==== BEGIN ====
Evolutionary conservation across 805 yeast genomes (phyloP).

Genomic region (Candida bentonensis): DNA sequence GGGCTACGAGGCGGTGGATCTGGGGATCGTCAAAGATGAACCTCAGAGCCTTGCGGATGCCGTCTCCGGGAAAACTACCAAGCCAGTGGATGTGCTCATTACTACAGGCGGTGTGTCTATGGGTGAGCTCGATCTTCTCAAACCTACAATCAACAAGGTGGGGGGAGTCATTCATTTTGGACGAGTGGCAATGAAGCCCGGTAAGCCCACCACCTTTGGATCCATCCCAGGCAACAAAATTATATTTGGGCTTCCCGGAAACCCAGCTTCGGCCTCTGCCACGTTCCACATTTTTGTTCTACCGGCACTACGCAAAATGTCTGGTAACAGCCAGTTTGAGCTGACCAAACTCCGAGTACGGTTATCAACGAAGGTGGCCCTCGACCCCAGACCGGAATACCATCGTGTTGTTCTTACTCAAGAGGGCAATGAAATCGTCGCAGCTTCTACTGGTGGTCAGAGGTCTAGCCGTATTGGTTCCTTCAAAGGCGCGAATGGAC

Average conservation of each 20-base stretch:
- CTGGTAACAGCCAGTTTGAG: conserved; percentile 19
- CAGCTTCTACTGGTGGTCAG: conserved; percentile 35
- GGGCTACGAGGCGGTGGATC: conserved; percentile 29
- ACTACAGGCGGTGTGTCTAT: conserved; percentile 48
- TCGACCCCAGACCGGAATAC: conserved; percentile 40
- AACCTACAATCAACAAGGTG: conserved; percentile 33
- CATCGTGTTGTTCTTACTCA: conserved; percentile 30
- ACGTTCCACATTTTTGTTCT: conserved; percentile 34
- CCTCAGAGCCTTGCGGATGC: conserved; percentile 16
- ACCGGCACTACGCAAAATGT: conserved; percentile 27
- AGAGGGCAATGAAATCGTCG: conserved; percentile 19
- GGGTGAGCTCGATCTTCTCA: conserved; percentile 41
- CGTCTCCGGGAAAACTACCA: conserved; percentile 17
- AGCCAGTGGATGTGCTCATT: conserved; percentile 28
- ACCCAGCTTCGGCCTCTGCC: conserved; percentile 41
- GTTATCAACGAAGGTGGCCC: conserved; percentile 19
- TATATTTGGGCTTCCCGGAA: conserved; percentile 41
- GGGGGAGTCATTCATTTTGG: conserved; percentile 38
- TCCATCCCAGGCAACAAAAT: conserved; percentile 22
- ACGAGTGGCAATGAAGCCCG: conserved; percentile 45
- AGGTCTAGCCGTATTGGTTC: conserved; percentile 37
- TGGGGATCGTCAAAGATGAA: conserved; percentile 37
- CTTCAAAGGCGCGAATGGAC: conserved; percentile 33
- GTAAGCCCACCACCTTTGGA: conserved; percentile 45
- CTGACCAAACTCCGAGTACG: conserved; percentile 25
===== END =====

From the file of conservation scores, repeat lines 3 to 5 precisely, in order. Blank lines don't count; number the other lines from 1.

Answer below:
Average conservation of each 20-base stretch:
- CTGGTAACAGCCAGTTTGAG: conserved; percentile 19
- CAGCTTCTACTGGTGGTCAG: conserved; percentile 35